Happy New Year!

Oh, hi! Happy new year! Yup, I’m still here. Thanks for checking in 🙂 I hope you had a grand holiday season and had some tasty wines. You know I did.

If how you spend your new year’s eve is an indication of what the following year will be like, 2014 is going to be absolutely fabulous for me. I spent the days leading up to the new year in the Willamette Valley in Oregon and Woodinville in Washington.

Anxious to taste Willamette Pinot Noirs, we booked a two night hotel in Portland arriving the evening before and sampled the Valley’s wines for a day. In short, we weren’t disappointed.

Willamette Pinot Noir Glasses

Riedel makes specific glasses  for Willamette Pinot Noir.

While talking to a the personable and knowledgeable guys at Dobbes tasting room in Dundee, we discovered we weren’t saying Willamette the way they do. Theatrically, they exclaimed, “It’s the Willamette, damn it!”

Dobbes Family Estates

Make sure to visit Dobbes when you’re in the Willamette Valley.

Although Portland is a pretty city and only about a 40 minute drive north of Dundee, my next visit will have me staying in the actual wine region. It’s easier to discover so much more of the region that way!

When we visited Woodinville, we stayed at the Hyatt House in Redmond, WA, just a short 15 minute drive away. To give you an idea where that is, Woodinville is about half an hour north of Seattle. Known for Cabernet Sauvignon, Merlot and Chardonnay, we spent two full days walking from tasting room to tasting room. I love the concept of a bunch of tasting rooms in a concentrated area.

Columbia winery

Outside the Columbia tasting room in Woodinville. Next to it are other tasting rooms.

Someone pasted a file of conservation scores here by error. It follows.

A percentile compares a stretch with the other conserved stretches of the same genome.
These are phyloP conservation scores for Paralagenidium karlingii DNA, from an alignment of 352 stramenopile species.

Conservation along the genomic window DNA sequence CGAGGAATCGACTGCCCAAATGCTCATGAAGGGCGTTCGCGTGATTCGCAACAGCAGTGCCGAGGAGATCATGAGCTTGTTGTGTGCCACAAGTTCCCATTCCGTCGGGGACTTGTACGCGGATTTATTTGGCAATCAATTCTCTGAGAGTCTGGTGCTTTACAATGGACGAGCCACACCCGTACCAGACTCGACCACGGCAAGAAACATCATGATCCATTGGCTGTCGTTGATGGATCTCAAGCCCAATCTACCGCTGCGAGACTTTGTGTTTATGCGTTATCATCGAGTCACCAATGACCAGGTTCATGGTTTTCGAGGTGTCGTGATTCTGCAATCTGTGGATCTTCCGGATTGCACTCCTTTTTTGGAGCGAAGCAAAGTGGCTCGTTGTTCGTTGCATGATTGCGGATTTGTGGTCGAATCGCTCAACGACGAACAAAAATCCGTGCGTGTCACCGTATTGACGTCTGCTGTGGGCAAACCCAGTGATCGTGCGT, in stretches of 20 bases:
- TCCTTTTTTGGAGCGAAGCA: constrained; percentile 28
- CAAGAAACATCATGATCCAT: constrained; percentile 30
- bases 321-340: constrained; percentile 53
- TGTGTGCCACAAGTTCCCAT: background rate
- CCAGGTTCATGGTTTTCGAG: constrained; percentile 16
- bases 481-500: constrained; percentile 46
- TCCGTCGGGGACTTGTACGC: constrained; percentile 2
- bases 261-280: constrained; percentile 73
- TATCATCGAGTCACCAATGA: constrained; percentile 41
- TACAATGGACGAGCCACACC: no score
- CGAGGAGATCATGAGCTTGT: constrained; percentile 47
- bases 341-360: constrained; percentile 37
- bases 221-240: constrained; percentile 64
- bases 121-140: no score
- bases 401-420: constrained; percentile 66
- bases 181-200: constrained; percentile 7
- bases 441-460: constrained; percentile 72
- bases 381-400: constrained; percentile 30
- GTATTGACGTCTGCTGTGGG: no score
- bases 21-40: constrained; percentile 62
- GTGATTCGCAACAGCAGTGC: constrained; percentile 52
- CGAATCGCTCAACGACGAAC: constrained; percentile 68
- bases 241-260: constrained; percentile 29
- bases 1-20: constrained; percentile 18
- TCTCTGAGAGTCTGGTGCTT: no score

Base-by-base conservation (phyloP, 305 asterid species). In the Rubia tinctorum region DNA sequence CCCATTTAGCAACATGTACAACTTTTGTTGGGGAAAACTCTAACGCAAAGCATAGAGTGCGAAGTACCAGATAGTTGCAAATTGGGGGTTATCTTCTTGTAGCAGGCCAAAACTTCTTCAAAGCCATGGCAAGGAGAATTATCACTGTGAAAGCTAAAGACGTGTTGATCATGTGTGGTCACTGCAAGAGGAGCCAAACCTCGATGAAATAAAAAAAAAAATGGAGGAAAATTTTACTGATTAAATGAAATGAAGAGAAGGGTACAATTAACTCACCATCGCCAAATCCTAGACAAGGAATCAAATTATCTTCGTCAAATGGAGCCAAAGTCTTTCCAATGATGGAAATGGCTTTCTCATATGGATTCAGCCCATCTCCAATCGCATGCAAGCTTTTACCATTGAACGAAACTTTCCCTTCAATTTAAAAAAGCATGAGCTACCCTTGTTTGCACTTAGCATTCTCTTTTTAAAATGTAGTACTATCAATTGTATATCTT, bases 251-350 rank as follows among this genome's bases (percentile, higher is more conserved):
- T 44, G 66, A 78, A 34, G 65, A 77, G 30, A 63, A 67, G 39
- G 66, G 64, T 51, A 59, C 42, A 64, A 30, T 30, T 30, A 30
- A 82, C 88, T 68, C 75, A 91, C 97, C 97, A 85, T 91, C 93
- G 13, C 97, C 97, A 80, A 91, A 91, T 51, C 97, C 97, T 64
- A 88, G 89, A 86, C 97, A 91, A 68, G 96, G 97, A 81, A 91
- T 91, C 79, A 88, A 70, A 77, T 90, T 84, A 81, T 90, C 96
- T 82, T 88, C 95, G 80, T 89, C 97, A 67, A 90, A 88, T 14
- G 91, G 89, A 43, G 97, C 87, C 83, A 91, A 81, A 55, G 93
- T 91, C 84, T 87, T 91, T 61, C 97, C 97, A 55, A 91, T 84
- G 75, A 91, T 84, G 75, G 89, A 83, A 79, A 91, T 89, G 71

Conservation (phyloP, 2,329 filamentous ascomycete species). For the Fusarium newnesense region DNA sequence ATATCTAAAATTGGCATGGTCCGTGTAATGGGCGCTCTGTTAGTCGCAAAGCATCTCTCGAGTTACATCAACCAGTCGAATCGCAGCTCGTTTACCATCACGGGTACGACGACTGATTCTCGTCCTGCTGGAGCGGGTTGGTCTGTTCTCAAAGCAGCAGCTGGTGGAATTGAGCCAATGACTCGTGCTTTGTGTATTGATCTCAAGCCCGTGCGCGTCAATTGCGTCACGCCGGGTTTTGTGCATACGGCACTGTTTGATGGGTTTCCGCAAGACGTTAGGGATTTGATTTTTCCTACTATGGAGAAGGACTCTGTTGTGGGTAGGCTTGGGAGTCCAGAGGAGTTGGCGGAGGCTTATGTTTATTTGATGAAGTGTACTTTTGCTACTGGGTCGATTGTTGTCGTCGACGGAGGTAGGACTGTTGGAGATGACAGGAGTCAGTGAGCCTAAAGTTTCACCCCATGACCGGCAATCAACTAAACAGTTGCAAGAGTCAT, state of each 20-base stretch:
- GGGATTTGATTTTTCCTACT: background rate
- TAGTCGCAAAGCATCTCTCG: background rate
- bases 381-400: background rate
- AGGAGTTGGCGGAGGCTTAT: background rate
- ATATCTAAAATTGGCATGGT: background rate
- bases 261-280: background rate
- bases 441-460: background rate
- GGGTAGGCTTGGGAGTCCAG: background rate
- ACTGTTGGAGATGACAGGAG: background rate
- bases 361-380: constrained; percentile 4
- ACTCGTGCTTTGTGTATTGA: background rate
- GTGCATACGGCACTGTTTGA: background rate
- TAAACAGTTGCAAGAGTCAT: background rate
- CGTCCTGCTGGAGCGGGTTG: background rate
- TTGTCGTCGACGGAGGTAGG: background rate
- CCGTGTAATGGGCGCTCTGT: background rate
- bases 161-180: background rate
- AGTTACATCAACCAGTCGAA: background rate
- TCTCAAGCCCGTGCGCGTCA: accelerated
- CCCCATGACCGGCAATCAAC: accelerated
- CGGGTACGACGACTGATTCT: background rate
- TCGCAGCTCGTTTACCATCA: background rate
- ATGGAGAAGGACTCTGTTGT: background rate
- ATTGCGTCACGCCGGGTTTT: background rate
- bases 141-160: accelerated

The vineyards aren’t in Woodinville. There are wineries and there’s a good concentration of just tasting rooms in the centre of town. What a great concept having tasting rooms to expose the region’s wines to a greater population (in this case Seattle). Would love to see something like this in the Vancouver area!

This year, I want to visit more wine regions, combining my passion for travel and wine. And I want to keep with this blog going. Are you guys enjoying my posts? What else would you like to read or learn about?

Make sure you come back next Wednesday as I dive further into my travels in the Willamette and Woodinville.

8 Things I Learned About Wine from Walla Walla

Walla Walla was fan-freaking-tastic! It took us a long time to get there (Google Maps said 7 hours, but with a slight detour to Seattle to eat at our favourite pizza place and being stuck on interstate 90 for at least an hour because apparently everyone on the west coast of Washington heads east on long weekends, it was a 10+ hour journey. It was one with beautiful scenery though and that made the long drive much more bearable.

Seattle to Walla Walla

The changing scenery from Seattle on our way to Walla Walla.

I really liked that there were numerous tasting rooms downtown, where you’d likely stay so you don’t have to go far or drive at least for a good portion of the day. Unfortunately, we didn’t get to check out the ones downtown, occupying ourselves instead in the east side, south side and a little bit in the west side over the two full days we had there. I loved that you can just pick an area and not have to drive too far, if at all (the east side is the most condensed). To get from one area to the next is not too far either.

Walla Walla wineries are interesting and the wines oh-so-tasty. Here are eight things I learned about the region.

1. Walla Walla was put on the wine world map by Chateau Ste. Michelle, Washington state’s oldest winery.